Singapore’s central bank and financial watchdog have vowed to crack down “brutally and unrelentingly hard” on any “bad behavior” from the cryptocurrency sector.
Sopnendu Mohanty who is serving as the Chief FinTech Officer of the Monetary Authority of Singapore (MAS), said in an interview, “if somebody has done a bad thing, we are brutal and unrelentingly hard.”
Additionally, he responded to claims made by some participants in the cryptocurrency market that the regulator was not supportive enough of cryptocurrencies and instead cast doubt on the industry’s viability, saying:
“We have been called out by many cryptocurrencies for not being friendly, my response has been: Friendly for what? Friendly for a real economy or friendly for some unreal economy?”
The head of the fintech thinks the larger financial upheaval is brought on by a world “lost in private cash.” According to Mohanty, the city-state instituted an “extremely draconian” and “painfully long” diligence procedure for licensing crypto firms in response to a question on the regulator’s cautious attitude toward cryptocurrencies.
Singapore began licensing cryptocurrency businesses in January 2020 and has strict criteria for which businesses get permitted. The Monetary Authority of Singapore (MAS) reportedly rejected over 100 licensing requests from companies in December 2021.
Cryptocurrency service providers were prohibited from advertising their products in public places like public transit in January. This prohibition also applied to public websites, print, broadcast, and social media.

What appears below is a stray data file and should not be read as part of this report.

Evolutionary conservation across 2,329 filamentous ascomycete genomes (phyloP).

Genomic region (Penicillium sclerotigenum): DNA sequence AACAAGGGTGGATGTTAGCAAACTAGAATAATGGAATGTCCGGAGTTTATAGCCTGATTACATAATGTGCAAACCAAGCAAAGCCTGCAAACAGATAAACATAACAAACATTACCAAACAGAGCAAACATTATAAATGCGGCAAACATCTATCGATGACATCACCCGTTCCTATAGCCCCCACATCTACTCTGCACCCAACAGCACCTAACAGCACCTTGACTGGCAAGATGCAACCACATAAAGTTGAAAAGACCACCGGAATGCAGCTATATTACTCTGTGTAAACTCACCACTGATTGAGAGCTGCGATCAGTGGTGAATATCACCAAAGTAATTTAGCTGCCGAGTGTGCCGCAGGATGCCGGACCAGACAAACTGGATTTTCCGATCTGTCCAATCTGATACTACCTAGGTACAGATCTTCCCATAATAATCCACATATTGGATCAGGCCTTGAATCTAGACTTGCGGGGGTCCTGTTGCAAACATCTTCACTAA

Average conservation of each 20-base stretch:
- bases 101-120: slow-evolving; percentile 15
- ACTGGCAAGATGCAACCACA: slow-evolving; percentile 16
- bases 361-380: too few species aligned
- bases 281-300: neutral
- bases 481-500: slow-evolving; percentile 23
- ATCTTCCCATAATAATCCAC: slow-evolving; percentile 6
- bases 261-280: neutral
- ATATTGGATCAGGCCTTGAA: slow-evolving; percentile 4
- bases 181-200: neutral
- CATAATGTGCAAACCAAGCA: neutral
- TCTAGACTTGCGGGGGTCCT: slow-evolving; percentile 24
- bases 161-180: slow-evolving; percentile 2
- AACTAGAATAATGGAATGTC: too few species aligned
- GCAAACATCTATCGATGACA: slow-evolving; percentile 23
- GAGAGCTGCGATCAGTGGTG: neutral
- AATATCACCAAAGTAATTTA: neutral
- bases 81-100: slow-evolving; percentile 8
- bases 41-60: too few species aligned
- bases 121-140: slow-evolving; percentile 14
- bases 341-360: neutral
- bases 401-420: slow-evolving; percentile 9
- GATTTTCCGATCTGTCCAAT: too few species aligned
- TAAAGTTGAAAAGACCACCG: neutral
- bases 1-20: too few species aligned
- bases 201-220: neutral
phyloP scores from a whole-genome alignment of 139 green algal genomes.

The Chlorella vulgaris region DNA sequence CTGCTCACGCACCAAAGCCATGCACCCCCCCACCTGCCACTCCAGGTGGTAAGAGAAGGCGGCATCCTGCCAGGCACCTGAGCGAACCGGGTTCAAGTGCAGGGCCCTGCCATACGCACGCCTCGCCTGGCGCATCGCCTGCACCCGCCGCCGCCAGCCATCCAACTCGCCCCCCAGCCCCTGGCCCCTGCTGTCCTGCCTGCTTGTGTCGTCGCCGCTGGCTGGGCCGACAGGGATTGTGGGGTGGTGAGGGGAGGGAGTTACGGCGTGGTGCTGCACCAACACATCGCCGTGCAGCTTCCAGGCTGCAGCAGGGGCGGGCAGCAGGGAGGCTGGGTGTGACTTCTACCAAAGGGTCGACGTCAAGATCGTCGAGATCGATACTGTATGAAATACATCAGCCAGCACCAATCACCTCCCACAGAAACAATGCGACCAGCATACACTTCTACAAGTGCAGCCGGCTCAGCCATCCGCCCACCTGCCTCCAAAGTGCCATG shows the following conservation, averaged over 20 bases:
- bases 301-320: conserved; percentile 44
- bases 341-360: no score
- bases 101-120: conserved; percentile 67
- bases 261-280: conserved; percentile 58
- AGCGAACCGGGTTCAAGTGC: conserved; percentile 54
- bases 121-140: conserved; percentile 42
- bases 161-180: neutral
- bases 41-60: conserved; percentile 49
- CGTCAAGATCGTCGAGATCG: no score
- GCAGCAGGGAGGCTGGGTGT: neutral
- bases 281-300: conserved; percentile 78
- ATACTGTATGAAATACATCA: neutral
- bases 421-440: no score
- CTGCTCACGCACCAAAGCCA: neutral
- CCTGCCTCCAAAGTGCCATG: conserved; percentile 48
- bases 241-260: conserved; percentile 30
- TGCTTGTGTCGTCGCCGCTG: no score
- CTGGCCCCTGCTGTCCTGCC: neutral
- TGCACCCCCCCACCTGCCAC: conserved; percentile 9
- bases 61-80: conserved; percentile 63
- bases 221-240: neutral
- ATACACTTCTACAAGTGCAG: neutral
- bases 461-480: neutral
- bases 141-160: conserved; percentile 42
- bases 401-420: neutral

The MAS is expanding its capacity to regulate cryptocurrency enterprises. For businesses to offer services outside of the nation, the regulator established new rules in April requiring them to apply for licenses, comply with anti-money laundering (AML), and counter the financing of terrorism regulations.
Reason for this change in the stance of Singapore toward cryptos
Due to Singapore’s low taxes and reputation as one of the more crypto-friendly city-states, several crypto enterprises were established there. However, regulatory tightening shows that Singapore is changing its stance as the nation focuses on its Central Bank Digital Currency (CBDC).
Perhaps this is why Singaporian authorities are hostile towards other non-government-controlled cryptos.
The Mojaloop Foundation, a payment solutions provider, debuted a CBDC Center of Excellence (COE) in Singapore on Tuesday. Mohanty serves as a board adviser, and MAS is a COE’s Working Group member.
Mohanty believes that a state-backed alternative cryptocurrency might be introduced within three years after the COE’s launching.
The COE aims to lower the costs and inefficiencies of cross-border payments and payment platforms. Mohanty hailed the action as a “step into the future of financial services” and expressed appreciation for it.